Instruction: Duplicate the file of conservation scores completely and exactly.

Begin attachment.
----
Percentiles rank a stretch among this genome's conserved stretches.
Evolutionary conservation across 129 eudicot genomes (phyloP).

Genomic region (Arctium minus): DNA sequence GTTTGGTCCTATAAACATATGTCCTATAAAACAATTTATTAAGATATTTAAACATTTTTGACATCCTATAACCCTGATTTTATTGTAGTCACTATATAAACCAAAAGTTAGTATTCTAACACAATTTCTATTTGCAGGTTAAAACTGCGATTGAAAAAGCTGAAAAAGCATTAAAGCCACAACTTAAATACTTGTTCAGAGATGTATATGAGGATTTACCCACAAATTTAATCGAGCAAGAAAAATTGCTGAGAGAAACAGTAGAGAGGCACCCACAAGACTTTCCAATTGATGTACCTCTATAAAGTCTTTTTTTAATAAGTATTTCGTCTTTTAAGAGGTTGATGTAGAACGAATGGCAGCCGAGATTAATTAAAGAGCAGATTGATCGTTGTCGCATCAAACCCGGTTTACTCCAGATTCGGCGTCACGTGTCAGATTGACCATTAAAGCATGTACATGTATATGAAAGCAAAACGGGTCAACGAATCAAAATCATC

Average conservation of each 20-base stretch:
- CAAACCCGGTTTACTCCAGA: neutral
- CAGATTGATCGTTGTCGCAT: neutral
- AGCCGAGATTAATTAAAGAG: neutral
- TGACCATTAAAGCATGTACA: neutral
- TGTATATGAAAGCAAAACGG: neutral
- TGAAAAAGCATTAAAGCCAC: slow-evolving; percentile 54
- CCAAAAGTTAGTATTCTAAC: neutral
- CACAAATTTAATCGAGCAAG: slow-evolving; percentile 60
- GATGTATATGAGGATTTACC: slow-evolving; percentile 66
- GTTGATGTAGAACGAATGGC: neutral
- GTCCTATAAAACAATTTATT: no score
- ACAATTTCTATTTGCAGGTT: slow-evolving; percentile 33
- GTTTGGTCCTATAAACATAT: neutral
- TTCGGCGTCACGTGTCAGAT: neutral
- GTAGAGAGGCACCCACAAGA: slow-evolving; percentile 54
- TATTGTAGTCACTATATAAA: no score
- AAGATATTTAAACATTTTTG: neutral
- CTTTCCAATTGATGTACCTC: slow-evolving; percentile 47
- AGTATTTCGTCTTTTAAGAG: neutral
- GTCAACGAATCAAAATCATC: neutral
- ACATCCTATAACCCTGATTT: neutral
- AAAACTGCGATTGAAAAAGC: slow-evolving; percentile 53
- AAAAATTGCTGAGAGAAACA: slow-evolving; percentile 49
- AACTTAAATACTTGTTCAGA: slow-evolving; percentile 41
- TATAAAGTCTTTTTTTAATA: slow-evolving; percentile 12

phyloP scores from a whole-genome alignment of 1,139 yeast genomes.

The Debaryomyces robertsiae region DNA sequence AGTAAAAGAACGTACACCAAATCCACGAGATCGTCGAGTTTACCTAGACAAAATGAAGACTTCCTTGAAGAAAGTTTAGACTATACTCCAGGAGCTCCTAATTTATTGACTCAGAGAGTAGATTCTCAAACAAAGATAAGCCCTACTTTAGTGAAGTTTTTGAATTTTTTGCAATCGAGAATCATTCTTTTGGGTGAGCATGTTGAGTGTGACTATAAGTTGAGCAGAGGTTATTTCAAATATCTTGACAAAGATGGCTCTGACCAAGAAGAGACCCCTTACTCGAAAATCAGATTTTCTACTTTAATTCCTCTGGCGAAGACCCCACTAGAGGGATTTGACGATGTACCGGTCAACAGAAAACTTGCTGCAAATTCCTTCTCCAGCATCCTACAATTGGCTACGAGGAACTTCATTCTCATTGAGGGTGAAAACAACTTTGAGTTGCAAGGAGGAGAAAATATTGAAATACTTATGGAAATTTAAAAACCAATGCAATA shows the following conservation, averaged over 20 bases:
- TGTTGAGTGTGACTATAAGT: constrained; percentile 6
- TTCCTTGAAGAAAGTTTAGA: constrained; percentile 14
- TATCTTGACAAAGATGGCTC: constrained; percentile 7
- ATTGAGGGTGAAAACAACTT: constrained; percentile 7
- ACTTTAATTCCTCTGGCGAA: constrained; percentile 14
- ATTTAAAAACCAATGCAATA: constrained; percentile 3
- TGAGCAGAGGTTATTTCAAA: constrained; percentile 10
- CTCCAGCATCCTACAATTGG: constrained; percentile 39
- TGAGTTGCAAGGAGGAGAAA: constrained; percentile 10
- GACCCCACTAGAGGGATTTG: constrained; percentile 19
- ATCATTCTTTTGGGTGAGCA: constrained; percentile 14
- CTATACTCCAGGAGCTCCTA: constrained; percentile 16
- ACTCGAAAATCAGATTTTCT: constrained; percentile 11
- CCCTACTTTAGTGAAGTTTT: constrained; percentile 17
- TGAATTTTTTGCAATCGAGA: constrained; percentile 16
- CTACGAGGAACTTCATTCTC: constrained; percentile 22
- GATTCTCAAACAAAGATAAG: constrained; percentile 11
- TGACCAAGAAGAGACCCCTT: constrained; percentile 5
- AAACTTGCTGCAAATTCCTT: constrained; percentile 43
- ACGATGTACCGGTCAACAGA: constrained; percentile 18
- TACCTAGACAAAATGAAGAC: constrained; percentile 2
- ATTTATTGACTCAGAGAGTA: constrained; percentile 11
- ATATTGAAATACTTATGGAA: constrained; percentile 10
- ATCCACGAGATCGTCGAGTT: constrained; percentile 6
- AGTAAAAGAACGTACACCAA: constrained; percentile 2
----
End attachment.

Percentiles rank a stretch among this genome's conserved stretches.
Evolutionary conservation across 129 eudicot genomes (phyloP).

Genomic region (Arctium minus): DNA sequence GTTTGGTCCTATAAACATATGTCCTATAAAACAATTTATTAAGATATTTAAACATTTTTGACATCCTATAACCCTGATTTTATTGTAGTCACTATATAAACCAAAAGTTAGTATTCTAACACAATTTCTATTTGCAGGTTAAAACTGCGATTGAAAAAGCTGAAAAAGCATTAAAGCCACAACTTAAATACTTGTTCAGAGATGTATATGAGGATTTACCCACAAATTTAATCGAGCAAGAAAAATTGCTGAGAGAAACAGTAGAGAGGCACCCACAAGACTTTCCAATTGATGTACCTCTATAAAGTCTTTTTTTAATAAGTATTTCGTCTTTTAAGAGGTTGATGTAGAACGAATGGCAGCCGAGATTAATTAAAGAGCAGATTGATCGTTGTCGCATCAAACCCGGTTTACTCCAGATTCGGCGTCACGTGTCAGATTGACCATTAAAGCATGTACATGTATATGAAAGCAAAACGGGTCAACGAATCAAAATCATC

Average conservation of each 20-base stretch:
- CAAACCCGGTTTACTCCAGA: neutral
- CAGATTGATCGTTGTCGCAT: neutral
- AGCCGAGATTAATTAAAGAG: neutral
- TGACCATTAAAGCATGTACA: neutral
- TGTATATGAAAGCAAAACGG: neutral
- TGAAAAAGCATTAAAGCCAC: slow-evolving; percentile 54
- CCAAAAGTTAGTATTCTAAC: neutral
- CACAAATTTAATCGAGCAAG: slow-evolving; percentile 60
- GATGTATATGAGGATTTACC: slow-evolving; percentile 66
- GTTGATGTAGAACGAATGGC: neutral
- GTCCTATAAAACAATTTATT: no score
- ACAATTTCTATTTGCAGGTT: slow-evolving; percentile 33
- GTTTGGTCCTATAAACATAT: neutral
- TTCGGCGTCACGTGTCAGAT: neutral
- GTAGAGAGGCACCCACAAGA: slow-evolving; percentile 54
- TATTGTAGTCACTATATAAA: no score
- AAGATATTTAAACATTTTTG: neutral
- CTTTCCAATTGATGTACCTC: slow-evolving; percentile 47
- AGTATTTCGTCTTTTAAGAG: neutral
- GTCAACGAATCAAAATCATC: neutral
- ACATCCTATAACCCTGATTT: neutral
- AAAACTGCGATTGAAAAAGC: slow-evolving; percentile 53
- AAAAATTGCTGAGAGAAACA: slow-evolving; percentile 49
- AACTTAAATACTTGTTCAGA: slow-evolving; percentile 41
- TATAAAGTCTTTTTTTAATA: slow-evolving; percentile 12

phyloP scores from a whole-genome alignment of 1,139 yeast genomes.

The Debaryomyces robertsiae region DNA sequence AGTAAAAGAACGTACACCAAATCCACGAGATCGTCGAGTTTACCTAGACAAAATGAAGACTTCCTTGAAGAAAGTTTAGACTATACTCCAGGAGCTCCTAATTTATTGACTCAGAGAGTAGATTCTCAAACAAAGATAAGCCCTACTTTAGTGAAGTTTTTGAATTTTTTGCAATCGAGAATCATTCTTTTGGGTGAGCATGTTGAGTGTGACTATAAGTTGAGCAGAGGTTATTTCAAATATCTTGACAAAGATGGCTCTGACCAAGAAGAGACCCCTTACTCGAAAATCAGATTTTCTACTTTAATTCCTCTGGCGAAGACCCCACTAGAGGGATTTGACGATGTACCGGTCAACAGAAAACTTGCTGCAAATTCCTTCTCCAGCATCCTACAATTGGCTACGAGGAACTTCATTCTCATTGAGGGTGAAAACAACTTTGAGTTGCAAGGAGGAGAAAATATTGAAATACTTATGGAAATTTAAAAACCAATGCAATA shows the following conservation, averaged over 20 bases:
- TGTTGAGTGTGACTATAAGT: constrained; percentile 6
- TTCCTTGAAGAAAGTTTAGA: constrained; percentile 14
- TATCTTGACAAAGATGGCTC: constrained; percentile 7
- ATTGAGGGTGAAAACAACTT: constrained; percentile 7
- ACTTTAATTCCTCTGGCGAA: constrained; percentile 14
- ATTTAAAAACCAATGCAATA: constrained; percentile 3
- TGAGCAGAGGTTATTTCAAA: constrained; percentile 10
- CTCCAGCATCCTACAATTGG: constrained; percentile 39
- TGAGTTGCAAGGAGGAGAAA: constrained; percentile 10
- GACCCCACTAGAGGGATTTG: constrained; percentile 19
- ATCATTCTTTTGGGTGAGCA: constrained; percentile 14
- CTATACTCCAGGAGCTCCTA: constrained; percentile 16
- ACTCGAAAATCAGATTTTCT: constrained; percentile 11
- CCCTACTTTAGTGAAGTTTT: constrained; percentile 17
- TGAATTTTTTGCAATCGAGA: constrained; percentile 16
- CTACGAGGAACTTCATTCTC: constrained; percentile 22
- GATTCTCAAACAAAGATAAG: constrained; percentile 11
- TGACCAAGAAGAGACCCCTT: constrained; percentile 5
- AAACTTGCTGCAAATTCCTT: constrained; percentile 43
- ACGATGTACCGGTCAACAGA: constrained; percentile 18
- TACCTAGACAAAATGAAGAC: constrained; percentile 2
- ATTTATTGACTCAGAGAGTA: constrained; percentile 11
- ATATTGAAATACTTATGGAA: constrained; percentile 10
- ATCCACGAGATCGTCGAGTT: constrained; percentile 6
- AGTAAAAGAACGTACACCAA: constrained; percentile 2